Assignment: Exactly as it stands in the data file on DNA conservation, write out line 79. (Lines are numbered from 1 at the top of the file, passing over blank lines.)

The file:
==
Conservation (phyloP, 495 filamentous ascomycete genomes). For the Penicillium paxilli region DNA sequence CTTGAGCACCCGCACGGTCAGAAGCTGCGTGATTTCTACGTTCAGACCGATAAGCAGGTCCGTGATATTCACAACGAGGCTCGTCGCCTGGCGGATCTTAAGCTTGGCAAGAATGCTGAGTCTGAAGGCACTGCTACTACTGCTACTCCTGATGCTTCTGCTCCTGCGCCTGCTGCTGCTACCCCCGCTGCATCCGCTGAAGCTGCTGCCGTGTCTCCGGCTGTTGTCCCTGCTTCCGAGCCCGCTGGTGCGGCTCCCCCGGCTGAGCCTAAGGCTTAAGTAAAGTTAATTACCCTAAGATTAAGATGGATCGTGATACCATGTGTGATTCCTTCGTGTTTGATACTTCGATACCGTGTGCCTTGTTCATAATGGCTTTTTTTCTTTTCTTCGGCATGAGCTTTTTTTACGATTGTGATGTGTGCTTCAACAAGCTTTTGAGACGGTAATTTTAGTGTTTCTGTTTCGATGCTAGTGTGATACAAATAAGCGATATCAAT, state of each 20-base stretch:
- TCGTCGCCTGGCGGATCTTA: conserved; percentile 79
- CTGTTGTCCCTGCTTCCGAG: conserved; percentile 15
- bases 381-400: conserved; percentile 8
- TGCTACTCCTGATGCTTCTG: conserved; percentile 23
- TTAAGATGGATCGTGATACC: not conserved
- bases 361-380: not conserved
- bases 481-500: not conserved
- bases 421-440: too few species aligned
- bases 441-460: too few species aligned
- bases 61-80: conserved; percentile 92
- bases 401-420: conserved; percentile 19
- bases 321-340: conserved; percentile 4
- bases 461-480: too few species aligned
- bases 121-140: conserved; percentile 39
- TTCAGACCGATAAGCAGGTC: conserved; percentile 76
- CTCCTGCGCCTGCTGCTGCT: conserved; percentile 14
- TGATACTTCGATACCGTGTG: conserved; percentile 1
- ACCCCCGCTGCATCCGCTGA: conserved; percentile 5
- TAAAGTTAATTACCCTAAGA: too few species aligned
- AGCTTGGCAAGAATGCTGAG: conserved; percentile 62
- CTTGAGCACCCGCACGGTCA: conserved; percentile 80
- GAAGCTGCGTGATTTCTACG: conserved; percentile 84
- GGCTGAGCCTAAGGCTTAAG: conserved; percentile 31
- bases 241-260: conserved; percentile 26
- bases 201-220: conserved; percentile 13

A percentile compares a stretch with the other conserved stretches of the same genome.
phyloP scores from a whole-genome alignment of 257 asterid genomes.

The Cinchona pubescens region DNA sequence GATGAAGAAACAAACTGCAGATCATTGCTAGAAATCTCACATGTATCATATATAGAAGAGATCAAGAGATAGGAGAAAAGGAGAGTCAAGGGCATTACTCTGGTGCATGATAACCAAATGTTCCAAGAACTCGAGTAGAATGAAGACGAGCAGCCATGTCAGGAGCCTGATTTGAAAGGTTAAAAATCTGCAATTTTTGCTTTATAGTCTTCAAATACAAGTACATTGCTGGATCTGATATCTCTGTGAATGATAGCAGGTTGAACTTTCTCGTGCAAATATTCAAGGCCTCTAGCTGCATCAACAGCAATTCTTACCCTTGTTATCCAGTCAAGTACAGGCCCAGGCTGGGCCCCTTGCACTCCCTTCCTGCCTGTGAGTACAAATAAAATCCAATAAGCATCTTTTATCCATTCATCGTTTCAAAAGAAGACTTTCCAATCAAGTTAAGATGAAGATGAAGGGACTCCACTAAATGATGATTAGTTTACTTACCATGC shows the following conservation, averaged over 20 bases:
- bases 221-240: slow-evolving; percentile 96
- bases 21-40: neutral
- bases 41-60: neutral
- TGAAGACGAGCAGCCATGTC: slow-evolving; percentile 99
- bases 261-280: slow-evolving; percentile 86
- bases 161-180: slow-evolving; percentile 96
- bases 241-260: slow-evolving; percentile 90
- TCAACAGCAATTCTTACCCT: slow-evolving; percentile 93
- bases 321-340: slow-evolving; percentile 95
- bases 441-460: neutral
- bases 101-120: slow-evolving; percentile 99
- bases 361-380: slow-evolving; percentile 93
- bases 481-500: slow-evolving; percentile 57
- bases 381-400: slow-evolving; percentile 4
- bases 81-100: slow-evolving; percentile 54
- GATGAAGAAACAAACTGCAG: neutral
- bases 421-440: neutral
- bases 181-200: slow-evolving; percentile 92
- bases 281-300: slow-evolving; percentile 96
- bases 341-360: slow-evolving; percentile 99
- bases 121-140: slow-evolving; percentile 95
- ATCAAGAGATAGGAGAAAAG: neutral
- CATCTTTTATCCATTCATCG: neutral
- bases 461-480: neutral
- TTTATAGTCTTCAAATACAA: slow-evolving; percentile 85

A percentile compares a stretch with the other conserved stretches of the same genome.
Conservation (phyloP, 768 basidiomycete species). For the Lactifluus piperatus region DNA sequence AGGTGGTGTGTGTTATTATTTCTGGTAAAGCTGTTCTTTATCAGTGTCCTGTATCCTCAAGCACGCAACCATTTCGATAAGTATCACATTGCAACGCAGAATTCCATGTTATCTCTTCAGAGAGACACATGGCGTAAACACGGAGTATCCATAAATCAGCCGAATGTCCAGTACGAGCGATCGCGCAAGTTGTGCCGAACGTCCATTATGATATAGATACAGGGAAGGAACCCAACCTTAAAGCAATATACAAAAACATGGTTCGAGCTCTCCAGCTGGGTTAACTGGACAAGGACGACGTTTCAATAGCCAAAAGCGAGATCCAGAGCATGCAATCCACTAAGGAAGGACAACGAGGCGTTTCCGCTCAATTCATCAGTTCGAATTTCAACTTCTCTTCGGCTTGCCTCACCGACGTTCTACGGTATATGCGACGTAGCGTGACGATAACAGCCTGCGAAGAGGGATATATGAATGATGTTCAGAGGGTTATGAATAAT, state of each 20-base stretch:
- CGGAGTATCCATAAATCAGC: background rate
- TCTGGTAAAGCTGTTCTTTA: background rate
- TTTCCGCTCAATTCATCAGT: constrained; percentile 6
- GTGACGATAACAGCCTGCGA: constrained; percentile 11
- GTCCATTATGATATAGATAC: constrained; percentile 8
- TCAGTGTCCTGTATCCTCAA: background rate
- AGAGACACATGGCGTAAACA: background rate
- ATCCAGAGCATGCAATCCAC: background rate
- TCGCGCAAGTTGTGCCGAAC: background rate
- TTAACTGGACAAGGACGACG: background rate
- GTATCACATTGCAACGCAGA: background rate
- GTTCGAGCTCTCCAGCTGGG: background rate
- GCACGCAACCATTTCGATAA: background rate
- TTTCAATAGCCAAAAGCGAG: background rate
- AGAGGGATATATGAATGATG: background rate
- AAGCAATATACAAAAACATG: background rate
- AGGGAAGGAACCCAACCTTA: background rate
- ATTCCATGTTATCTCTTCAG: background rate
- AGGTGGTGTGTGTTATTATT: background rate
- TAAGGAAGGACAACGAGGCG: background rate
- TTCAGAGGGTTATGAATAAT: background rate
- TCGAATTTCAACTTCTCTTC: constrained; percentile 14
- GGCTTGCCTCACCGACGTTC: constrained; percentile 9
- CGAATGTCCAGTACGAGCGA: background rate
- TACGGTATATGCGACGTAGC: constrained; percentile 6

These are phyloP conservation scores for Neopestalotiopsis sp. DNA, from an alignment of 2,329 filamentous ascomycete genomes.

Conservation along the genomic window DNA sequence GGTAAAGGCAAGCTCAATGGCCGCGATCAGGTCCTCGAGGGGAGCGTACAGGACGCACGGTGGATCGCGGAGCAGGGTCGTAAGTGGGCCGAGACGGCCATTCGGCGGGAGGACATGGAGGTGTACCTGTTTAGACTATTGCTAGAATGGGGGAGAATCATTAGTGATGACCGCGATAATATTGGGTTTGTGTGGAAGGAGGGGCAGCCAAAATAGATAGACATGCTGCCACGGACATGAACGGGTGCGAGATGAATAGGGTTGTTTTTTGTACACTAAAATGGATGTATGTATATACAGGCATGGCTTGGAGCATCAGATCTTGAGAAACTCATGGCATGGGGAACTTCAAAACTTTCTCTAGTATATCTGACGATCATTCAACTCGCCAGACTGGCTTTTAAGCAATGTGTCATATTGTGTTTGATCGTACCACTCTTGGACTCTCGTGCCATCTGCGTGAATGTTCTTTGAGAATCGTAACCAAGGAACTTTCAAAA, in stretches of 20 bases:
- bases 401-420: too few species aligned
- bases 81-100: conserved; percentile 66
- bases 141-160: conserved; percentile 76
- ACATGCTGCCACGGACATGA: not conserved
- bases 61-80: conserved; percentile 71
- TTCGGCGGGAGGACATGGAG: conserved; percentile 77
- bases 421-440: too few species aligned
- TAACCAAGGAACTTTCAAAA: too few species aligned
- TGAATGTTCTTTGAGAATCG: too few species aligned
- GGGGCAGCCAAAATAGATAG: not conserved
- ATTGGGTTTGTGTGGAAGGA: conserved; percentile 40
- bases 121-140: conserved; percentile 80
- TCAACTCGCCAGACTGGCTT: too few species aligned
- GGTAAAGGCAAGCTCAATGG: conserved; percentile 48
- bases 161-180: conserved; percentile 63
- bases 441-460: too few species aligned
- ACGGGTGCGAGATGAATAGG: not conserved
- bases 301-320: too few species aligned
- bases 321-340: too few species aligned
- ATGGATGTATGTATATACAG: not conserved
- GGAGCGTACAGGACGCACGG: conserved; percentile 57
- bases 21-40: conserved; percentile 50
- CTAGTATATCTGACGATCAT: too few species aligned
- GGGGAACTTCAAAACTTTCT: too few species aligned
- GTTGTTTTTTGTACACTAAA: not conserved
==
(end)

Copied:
- GGCTTGCCTCACCGACGTTC: constrained; percentile 9